Agueda Fernandez Abad

Classical Singer. Voice Coach

Sneaking a peek back stage at a production of Pagliacci at El Teatro Colon. Buenos Aires, Argentina

- Can anyone sing, or at least learn to sing?

Yes, anyone that has a healthy speaking voice, can learn to sing.

- Do you think knowledge of music influences other aspects of life? What are the positive "by-products" of learning how to sing or learning theory?

Well, music enhances our senses, touches our emotions, and creates memories. It can be a powerful healing tool, psychologically, emotionally and physically. The human voice is the most versatile and sublime instrument. Because our individual body structure is different and our bones create our resonance box, every voice is unique. We are walking instruments!

 A great article on the subject:

Another good article about health benefits:

- Do you only coach professionals? Can anyone benefit from classes?

I work with professionals and beginners of all ages, from 6-year-olds to septuagenarians.

- Speaking of which, how old were you when you started singing?

I was 6 years old at the Teatro Colon children´s chorus.

- Were your parents influential in your musical pursuits? 

Very much so. My mother was an opera singer herself. My informal “audition" for the children´s choir was a result of accompanying my mother to her actual audition. After she was finished (she got the part), the director asked me if sing, and I said yes. He was expecting a popular piece, but when I sang "Voi che sapete” from Marriage of Figaro, he was speechless and begged my mother to let me join the choir.

- What attracted you to Opera and Classical music? 

My first musical memory is listening to this mesmerizing sound coming from an old stereo/piece of furniture. It was a Bach Violin piece and The Concierto de Aranjuez by J Rodrigo. I was 3 or 4. I would sit there, with my grandmother, "playing" this toy violin while reading music from the yellow pages. When my mother moved to Buenos Aires to take voice lessons, I went with her. The first time I saw kids on stage (it was Puccini's La Boheme),  I remember clearly making this statement, "Are kids allowed to be on stage?! I’m going to be up there!” About a year later, it happened.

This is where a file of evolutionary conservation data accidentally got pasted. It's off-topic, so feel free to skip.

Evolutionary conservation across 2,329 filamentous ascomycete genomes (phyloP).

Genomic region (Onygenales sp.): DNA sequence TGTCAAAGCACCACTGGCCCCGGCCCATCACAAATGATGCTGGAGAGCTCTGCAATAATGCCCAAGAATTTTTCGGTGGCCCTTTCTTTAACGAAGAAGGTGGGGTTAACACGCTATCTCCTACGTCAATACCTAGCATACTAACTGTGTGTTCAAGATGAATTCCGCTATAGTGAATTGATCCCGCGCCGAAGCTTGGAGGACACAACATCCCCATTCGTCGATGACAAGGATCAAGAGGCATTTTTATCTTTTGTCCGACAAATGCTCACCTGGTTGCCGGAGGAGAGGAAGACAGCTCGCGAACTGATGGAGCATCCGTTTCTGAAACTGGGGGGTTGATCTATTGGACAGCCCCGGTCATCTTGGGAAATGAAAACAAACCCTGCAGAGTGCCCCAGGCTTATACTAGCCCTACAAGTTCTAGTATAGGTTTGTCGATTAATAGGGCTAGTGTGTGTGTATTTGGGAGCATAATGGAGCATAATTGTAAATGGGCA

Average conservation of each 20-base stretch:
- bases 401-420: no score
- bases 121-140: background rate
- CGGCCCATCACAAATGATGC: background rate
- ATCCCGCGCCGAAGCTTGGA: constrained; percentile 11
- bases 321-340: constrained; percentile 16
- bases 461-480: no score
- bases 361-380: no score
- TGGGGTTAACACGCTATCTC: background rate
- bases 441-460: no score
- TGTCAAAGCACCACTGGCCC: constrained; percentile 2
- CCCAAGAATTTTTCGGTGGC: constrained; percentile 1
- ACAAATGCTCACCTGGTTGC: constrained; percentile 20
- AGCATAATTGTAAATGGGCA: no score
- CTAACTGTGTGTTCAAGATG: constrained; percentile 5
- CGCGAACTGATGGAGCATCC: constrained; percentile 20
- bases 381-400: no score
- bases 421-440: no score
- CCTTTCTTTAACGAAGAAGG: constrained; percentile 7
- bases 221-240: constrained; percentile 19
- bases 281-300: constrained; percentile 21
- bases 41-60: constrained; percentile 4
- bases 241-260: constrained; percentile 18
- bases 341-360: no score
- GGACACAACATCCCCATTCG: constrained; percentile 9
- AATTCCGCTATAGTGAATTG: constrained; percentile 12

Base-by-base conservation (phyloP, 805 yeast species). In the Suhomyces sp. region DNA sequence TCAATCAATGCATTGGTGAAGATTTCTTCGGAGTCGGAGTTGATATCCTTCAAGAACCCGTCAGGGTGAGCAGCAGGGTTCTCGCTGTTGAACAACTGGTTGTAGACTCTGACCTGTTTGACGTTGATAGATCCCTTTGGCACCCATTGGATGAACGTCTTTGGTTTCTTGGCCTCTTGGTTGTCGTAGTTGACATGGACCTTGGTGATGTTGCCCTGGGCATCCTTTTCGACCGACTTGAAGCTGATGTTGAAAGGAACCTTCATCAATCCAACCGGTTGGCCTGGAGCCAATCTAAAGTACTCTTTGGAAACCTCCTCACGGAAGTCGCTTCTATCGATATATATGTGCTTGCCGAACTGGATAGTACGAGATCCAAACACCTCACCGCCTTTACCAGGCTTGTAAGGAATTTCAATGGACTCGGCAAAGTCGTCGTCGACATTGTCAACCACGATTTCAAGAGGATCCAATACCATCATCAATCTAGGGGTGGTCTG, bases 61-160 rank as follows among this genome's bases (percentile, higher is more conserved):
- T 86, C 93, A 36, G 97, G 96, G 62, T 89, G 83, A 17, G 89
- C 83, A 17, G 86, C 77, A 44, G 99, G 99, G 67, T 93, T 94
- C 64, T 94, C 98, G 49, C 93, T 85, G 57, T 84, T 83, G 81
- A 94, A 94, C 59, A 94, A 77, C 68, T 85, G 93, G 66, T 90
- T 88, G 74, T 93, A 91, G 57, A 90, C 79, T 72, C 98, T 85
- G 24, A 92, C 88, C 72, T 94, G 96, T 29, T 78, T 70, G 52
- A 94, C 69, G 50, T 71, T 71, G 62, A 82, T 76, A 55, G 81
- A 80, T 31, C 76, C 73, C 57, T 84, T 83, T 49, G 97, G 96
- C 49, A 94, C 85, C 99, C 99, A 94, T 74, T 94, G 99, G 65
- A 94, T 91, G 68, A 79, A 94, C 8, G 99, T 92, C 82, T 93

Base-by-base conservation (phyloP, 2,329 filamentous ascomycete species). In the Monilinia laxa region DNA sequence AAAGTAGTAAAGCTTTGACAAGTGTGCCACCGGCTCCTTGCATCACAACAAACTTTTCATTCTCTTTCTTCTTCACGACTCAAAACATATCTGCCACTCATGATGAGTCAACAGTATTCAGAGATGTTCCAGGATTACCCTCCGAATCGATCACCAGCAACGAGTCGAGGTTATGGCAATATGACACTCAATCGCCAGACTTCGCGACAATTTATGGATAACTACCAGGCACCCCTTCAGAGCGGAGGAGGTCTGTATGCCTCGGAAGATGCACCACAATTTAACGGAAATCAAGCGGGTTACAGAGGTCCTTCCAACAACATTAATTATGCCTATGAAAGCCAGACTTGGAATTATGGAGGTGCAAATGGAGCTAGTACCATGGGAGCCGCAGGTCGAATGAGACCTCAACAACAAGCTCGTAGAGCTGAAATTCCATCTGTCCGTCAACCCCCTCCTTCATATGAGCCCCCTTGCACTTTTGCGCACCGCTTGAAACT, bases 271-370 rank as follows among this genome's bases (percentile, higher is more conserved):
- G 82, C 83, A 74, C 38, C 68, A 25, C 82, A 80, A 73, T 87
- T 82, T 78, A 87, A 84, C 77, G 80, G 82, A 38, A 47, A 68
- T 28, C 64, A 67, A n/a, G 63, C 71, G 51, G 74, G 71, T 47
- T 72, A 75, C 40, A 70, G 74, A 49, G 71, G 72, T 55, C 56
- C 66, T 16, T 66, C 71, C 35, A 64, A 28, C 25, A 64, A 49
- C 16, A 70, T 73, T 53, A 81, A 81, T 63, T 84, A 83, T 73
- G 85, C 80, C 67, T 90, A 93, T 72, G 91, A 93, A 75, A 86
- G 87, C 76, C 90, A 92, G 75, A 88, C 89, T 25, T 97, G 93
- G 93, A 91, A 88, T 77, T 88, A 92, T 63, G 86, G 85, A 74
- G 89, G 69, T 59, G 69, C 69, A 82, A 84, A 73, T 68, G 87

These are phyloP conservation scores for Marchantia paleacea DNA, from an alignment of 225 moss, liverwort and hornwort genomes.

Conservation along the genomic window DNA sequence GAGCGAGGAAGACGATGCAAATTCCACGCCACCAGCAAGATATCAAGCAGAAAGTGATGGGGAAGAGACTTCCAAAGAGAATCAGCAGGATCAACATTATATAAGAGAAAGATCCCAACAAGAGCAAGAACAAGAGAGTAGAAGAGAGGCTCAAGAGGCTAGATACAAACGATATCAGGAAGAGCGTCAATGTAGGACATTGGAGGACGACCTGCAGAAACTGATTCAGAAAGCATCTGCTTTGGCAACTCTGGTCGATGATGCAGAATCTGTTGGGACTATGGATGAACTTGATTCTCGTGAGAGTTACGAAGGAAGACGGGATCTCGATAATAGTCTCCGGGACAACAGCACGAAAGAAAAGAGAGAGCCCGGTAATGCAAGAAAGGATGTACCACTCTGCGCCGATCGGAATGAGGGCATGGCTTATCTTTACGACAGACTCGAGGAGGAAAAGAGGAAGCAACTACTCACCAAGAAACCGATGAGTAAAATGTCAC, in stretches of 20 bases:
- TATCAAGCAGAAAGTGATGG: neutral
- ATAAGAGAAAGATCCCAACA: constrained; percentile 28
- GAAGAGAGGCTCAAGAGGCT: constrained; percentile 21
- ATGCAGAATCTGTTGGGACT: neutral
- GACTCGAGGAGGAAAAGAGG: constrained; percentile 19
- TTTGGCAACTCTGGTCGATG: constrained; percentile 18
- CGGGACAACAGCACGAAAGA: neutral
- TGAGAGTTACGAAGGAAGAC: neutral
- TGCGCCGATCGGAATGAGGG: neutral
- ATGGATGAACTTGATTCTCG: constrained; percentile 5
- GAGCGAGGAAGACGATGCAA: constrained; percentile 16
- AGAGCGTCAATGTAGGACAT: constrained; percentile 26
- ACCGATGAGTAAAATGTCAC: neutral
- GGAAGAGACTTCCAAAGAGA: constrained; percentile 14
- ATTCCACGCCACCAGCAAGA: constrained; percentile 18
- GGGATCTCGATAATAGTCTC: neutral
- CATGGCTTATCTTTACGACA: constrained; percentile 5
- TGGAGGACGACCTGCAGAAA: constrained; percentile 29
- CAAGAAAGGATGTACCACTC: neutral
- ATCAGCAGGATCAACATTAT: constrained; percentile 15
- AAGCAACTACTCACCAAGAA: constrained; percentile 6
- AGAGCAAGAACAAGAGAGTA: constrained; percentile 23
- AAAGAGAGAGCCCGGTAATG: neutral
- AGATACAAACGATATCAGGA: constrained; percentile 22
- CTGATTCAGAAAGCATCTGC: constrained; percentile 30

- How many languages do you speak? Did you learn them due in part to your career?

In addition to Spanish and English, I speak Italian, a little French and a little German. I study languages because you have to know what you are singing. Even if you don´t speak the language fluently, you should know the meaning of the lyrics. 

- Where have the performing arts taken you, in terms of cultures and nations? 

USA, Spain, Italy, Germany, Switzerland, Austria, France, Israel and South Korea.

- Any particular career highlights? People and places beyond your expectations?

Never expected to meet Domingo in person! Never thought I would travel to an Asian country. Being in Jerusalem was a unique experience, spiritually, yes, but there was something else about it that was inexplicable and overwhelming.

 - Favorite opera, composer, aria? 

Favorite opera, The Magic Flute. The music and mysticism in the story are glorious, and the struggle between good and evil even in the bosom of your family is always relatable. 

Favorite composer would be Mozart.

And favorite aria is Leonora´s Aria from Beethoven’s Fidelio.  Beautiful music, a powerful message of political injustice and an empowering female lead. What can top that?